An initiative from Frankston’s newest Rotary Club, Peninsula 2.0, the Birth Tree Project is now in its fourth year and commemorates the births of babies born in the local community, in the form of a living monument.  This year also had added excitement with the first unveiling of the Family Garden, where older family members can also be recognised.  Peninsula 2.0 President Emily Barr said that “Planting trees in recognition of births is a valuable way to encourage lifelong connections between children, their city of birth and their local environment”.
The Unveiling Ceremony was attended by over 100 registered family and friends, as well as Frankston Mayor Cr Michael O'Reilly, MP Chris Crewther, and Cr Steve Toms, who has shown great support of this project. The day included a short ceremony where a plaque containing all babies and children registered were revealed, as well as free children’s entertainment to help celebrate the day. Each registered baby received a certificate and a small plant as a gift.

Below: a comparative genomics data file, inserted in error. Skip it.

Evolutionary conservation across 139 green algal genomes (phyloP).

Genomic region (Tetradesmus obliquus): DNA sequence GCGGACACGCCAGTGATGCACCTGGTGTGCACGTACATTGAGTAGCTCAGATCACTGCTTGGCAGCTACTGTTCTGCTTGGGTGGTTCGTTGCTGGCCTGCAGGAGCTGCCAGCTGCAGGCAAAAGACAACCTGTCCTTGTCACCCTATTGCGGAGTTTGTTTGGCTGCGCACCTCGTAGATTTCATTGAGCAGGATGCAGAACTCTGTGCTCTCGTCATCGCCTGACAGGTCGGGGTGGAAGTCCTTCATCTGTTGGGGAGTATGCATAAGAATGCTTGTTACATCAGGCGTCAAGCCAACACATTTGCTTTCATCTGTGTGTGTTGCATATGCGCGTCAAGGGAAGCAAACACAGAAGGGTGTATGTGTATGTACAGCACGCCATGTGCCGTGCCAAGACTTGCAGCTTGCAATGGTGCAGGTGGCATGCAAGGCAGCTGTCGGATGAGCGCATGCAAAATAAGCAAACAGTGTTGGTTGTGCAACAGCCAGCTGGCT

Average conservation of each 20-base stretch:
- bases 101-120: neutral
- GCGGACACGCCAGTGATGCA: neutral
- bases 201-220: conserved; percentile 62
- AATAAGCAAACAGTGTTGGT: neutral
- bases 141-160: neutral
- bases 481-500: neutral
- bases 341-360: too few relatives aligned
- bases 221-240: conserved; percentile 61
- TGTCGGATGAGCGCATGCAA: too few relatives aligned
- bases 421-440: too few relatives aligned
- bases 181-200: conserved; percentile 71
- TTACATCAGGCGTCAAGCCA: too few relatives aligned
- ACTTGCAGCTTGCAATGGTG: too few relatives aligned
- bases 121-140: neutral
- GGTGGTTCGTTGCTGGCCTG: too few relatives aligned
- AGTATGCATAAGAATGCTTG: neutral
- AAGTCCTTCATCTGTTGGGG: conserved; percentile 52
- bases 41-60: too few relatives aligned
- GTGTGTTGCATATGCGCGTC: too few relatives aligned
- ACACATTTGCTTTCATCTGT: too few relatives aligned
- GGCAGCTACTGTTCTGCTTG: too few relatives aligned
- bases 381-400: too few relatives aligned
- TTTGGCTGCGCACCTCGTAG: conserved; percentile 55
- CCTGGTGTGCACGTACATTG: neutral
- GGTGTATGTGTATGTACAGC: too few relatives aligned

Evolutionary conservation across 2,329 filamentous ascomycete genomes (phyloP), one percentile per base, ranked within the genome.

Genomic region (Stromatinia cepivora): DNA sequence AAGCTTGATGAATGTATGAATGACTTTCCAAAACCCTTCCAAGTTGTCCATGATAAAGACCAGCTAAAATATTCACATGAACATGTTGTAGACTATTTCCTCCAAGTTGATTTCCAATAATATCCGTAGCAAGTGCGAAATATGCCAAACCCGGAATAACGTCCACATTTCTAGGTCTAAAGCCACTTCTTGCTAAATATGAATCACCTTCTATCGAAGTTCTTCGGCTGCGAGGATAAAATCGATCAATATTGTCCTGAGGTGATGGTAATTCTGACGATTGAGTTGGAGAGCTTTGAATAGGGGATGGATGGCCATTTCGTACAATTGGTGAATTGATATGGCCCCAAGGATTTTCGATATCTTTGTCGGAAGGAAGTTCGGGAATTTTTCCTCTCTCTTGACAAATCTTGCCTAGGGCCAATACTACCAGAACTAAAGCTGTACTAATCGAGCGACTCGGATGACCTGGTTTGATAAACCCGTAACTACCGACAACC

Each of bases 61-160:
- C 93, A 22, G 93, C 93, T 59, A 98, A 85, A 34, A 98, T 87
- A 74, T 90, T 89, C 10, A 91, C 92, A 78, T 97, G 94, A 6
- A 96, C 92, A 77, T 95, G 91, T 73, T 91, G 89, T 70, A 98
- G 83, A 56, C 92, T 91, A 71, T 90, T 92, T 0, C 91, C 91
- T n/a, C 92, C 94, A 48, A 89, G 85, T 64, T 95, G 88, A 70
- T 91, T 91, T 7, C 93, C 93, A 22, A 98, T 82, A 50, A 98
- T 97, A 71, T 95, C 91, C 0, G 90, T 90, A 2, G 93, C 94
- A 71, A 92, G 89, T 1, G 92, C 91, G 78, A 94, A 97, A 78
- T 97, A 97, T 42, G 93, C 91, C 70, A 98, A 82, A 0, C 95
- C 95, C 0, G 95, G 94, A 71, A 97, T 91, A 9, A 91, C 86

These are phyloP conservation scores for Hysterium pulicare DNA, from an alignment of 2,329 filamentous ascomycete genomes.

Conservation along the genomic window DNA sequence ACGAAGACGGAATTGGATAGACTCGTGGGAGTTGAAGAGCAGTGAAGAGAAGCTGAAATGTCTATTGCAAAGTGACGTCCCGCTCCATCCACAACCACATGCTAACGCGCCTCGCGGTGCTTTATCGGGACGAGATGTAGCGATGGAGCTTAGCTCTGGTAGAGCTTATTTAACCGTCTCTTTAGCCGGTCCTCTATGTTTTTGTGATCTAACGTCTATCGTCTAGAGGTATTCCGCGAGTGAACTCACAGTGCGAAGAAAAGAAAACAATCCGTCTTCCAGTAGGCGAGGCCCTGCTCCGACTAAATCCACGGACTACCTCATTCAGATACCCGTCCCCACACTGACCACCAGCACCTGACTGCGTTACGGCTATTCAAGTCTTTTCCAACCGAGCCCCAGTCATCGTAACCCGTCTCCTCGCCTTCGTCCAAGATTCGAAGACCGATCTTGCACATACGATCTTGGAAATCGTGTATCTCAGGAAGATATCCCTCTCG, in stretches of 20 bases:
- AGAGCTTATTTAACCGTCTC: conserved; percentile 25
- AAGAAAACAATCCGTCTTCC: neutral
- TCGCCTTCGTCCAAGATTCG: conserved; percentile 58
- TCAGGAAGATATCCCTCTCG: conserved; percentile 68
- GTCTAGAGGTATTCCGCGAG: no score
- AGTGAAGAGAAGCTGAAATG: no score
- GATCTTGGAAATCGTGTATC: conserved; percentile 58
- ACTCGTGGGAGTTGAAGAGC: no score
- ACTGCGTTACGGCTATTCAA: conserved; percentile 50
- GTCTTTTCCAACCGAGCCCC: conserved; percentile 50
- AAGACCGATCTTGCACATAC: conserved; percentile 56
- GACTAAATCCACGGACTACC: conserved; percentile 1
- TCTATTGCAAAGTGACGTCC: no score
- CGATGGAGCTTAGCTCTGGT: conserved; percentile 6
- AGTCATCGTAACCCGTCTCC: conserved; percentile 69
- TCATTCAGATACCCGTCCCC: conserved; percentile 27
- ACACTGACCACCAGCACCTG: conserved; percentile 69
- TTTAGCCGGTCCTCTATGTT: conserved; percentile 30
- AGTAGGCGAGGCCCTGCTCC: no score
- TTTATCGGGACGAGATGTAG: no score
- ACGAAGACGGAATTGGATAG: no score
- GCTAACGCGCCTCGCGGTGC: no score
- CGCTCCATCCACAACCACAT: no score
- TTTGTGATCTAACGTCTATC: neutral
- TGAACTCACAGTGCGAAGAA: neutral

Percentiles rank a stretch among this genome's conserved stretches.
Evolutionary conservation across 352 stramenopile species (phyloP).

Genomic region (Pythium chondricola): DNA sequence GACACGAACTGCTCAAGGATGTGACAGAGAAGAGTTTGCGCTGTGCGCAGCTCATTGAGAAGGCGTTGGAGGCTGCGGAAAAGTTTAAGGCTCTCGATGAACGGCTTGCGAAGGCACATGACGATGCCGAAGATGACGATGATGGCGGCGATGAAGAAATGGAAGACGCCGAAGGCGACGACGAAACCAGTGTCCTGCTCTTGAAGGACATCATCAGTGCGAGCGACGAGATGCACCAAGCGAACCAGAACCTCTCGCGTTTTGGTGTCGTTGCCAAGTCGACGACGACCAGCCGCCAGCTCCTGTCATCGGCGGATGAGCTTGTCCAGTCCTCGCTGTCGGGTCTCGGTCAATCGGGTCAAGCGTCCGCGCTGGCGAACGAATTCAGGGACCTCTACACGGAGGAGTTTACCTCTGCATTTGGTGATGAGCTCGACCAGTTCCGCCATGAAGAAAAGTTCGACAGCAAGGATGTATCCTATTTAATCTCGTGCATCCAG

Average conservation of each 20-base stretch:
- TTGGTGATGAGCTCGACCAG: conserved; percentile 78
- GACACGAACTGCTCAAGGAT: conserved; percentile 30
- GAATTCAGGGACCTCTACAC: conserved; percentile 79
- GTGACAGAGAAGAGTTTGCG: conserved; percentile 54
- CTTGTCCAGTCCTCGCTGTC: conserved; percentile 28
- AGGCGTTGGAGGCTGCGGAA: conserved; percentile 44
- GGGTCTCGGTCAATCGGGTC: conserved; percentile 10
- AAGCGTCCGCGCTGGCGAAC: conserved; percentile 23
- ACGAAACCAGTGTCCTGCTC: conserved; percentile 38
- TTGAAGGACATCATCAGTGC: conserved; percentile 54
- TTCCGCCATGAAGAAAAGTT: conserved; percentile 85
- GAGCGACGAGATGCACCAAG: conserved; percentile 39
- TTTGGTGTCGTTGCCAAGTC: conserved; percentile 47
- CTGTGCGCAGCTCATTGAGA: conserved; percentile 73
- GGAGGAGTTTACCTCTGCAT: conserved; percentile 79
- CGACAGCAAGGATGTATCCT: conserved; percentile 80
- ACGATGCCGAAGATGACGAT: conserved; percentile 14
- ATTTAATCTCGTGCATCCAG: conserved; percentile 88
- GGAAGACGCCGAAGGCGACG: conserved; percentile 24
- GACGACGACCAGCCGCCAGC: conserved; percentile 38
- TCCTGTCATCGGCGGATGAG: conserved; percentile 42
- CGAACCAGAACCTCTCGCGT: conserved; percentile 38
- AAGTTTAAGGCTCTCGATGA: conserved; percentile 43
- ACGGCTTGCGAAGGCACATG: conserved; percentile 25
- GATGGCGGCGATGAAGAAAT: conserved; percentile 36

Rotary’s philosophy is to fundraise money to pass onto others, so it was appropriate that money raised from registrations for the 2018 Birth Tree were donated to the local community, this year going to the Special Care Nursery at Frankston Hospital.  Allison Conroy-Joyce, Nurse Unit Manager of the Special Care Nursery attended the Ceremony and was presented with a cheque for $5,000 from Project Leaders Carmen Griffiths and Gill Casey.  Allison explained that this money will be used to purchase a much-needed Humidifier for ventilator/respiratory support.
Registrations are now open for babies born in 2019, or for anyone wishing to be a part of the 2019 Family Garden.  For more information, visit or